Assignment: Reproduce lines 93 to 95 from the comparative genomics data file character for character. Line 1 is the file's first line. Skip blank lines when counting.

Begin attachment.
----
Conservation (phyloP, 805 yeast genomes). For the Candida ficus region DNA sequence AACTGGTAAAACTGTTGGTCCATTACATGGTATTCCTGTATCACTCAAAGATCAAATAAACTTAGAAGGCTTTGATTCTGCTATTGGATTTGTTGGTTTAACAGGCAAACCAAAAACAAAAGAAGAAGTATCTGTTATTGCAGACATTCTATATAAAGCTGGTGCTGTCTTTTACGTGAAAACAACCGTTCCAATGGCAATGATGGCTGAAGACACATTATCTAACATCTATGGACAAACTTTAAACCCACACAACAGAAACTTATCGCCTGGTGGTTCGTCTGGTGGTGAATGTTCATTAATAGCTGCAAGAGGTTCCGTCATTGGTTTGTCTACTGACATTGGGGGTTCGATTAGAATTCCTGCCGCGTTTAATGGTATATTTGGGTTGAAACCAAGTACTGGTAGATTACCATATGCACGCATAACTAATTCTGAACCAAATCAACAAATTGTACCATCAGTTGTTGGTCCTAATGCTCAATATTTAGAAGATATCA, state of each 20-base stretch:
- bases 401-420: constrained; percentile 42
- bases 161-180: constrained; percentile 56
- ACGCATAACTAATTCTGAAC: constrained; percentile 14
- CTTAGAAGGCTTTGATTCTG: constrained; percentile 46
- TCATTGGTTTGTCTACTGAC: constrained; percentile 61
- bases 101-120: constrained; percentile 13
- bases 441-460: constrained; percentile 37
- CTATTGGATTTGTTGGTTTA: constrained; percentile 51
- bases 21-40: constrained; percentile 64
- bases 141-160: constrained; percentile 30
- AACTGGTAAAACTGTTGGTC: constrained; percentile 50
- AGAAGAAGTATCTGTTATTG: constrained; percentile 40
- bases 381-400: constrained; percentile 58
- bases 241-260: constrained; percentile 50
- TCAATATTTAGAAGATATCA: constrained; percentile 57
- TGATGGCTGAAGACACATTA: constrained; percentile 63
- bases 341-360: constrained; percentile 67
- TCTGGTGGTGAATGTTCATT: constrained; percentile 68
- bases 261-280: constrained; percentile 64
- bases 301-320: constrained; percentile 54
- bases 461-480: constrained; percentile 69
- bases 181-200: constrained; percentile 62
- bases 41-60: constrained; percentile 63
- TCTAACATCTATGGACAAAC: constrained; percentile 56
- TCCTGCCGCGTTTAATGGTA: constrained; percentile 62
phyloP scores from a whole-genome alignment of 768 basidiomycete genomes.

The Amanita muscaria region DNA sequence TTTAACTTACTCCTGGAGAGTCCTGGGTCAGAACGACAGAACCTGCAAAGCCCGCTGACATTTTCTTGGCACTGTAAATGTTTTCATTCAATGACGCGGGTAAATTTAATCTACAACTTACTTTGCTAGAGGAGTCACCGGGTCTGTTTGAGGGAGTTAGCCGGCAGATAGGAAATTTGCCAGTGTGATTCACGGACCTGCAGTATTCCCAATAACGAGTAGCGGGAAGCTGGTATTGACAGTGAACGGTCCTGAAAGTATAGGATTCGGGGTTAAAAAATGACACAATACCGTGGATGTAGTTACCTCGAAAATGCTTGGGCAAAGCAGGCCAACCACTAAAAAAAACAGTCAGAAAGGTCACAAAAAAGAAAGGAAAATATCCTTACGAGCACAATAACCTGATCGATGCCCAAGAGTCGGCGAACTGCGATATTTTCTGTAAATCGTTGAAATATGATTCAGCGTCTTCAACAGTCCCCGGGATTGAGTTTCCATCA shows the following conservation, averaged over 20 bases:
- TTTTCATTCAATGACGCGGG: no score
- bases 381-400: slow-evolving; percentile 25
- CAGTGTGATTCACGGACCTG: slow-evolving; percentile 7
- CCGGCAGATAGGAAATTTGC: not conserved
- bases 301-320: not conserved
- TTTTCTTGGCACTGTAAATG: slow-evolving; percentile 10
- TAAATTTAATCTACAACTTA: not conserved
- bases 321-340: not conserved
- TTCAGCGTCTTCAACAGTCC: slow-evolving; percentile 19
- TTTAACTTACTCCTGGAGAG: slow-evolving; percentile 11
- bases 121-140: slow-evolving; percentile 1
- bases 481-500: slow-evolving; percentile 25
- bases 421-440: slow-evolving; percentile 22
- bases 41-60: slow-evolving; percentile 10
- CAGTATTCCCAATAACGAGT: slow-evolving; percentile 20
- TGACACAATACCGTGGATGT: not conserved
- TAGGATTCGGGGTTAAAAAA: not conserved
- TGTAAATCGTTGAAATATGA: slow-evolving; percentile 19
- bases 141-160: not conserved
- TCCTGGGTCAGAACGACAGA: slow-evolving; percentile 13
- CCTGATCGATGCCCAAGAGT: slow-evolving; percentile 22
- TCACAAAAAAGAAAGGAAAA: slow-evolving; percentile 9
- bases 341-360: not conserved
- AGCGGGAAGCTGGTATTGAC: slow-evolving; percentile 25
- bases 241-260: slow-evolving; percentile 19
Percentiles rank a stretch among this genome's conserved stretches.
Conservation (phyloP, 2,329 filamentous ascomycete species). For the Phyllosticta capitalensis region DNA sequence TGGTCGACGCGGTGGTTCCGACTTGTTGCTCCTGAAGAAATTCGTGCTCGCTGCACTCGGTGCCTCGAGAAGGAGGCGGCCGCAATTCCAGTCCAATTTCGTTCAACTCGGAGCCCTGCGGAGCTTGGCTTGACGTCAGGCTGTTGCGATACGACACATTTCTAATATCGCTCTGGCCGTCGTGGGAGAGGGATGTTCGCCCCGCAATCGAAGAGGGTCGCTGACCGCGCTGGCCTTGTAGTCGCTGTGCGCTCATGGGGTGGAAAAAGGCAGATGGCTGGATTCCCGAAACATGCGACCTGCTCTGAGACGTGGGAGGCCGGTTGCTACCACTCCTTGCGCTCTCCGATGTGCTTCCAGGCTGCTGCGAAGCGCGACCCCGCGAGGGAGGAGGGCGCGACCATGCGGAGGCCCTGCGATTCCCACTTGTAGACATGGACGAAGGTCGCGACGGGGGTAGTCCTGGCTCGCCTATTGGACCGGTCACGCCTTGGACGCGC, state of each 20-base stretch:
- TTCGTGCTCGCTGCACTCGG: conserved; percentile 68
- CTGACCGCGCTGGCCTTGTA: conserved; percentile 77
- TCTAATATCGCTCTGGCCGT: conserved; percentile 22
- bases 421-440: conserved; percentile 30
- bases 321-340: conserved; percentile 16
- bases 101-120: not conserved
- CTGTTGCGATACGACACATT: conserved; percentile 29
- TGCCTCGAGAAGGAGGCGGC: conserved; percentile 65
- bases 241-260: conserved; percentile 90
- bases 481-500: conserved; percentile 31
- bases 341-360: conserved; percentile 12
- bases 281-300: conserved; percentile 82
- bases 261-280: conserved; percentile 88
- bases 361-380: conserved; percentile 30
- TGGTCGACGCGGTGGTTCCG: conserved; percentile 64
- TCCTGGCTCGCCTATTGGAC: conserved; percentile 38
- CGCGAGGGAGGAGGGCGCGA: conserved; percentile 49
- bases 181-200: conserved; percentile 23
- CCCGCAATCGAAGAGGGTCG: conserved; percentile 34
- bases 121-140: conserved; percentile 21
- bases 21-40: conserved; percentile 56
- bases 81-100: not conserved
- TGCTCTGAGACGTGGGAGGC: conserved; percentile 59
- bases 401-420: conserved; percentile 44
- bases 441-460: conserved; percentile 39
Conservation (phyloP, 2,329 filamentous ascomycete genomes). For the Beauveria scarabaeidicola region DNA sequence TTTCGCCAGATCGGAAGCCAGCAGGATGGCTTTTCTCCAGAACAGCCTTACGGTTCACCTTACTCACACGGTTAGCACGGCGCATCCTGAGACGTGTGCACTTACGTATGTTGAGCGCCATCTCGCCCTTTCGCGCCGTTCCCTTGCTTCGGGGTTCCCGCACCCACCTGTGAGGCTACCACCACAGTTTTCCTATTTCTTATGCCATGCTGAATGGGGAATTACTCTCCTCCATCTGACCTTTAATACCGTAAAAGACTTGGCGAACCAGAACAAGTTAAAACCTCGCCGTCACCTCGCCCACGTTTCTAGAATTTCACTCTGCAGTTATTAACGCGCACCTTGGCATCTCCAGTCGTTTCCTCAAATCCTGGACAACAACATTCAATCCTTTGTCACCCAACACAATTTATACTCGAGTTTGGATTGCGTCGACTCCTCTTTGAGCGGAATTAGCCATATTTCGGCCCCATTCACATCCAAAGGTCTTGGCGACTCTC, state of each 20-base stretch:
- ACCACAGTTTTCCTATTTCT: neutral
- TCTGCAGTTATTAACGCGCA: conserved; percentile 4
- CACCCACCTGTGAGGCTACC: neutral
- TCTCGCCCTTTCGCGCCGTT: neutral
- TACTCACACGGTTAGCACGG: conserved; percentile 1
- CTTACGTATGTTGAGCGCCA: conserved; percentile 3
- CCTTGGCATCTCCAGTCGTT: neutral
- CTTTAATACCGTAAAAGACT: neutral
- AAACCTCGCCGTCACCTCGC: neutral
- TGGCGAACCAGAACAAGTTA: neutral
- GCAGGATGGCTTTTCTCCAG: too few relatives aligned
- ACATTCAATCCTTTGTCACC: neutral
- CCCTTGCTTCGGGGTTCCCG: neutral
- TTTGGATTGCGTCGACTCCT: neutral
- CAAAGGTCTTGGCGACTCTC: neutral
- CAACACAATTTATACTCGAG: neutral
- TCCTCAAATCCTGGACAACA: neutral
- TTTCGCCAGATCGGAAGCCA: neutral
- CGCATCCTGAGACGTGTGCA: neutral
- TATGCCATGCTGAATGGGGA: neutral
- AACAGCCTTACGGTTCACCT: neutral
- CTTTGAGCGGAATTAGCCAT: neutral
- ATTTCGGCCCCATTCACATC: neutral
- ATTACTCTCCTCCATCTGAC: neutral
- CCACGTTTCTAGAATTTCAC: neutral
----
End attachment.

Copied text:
- ACATTCAATCCTTTGTCACC: neutral
- CCCTTGCTTCGGGGTTCCCG: neutral
- TTTGGATTGCGTCGACTCCT: neutral